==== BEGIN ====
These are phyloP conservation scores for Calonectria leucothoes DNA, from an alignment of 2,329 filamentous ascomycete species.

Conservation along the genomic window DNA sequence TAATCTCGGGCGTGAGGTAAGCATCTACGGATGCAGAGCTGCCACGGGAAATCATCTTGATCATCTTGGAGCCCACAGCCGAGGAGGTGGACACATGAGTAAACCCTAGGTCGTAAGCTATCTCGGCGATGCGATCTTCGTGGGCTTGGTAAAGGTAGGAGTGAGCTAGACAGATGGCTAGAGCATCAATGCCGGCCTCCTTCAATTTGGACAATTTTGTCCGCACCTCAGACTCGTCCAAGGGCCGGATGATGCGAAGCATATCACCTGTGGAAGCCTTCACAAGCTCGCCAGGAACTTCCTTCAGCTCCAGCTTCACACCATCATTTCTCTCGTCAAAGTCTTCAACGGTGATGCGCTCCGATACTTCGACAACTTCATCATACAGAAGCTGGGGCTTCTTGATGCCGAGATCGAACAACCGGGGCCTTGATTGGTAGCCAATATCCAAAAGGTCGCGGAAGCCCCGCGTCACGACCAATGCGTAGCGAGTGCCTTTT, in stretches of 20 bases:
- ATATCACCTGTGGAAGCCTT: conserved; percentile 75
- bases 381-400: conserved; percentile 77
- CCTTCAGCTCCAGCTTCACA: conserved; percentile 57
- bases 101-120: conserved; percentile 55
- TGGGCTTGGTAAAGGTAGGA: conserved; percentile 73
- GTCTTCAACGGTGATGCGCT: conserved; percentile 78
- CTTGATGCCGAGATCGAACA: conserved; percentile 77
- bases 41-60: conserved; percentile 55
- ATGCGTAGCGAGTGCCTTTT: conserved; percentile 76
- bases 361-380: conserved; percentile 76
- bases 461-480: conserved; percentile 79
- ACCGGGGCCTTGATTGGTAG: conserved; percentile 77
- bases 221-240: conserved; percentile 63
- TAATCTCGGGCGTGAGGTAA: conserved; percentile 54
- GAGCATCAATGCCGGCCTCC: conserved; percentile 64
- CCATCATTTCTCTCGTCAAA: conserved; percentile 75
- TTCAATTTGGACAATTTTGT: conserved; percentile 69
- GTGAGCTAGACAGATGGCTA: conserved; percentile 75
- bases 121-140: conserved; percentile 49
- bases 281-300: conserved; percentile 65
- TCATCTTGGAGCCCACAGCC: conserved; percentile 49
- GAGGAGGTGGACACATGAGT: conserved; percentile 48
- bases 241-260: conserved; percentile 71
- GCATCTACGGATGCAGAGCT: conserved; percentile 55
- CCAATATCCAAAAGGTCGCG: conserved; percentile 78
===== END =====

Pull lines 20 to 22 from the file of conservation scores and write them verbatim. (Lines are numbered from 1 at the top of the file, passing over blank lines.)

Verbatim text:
- GTGAGCTAGACAGATGGCTA: conserved; percentile 75
- bases 121-140: conserved; percentile 49
- bases 281-300: conserved; percentile 65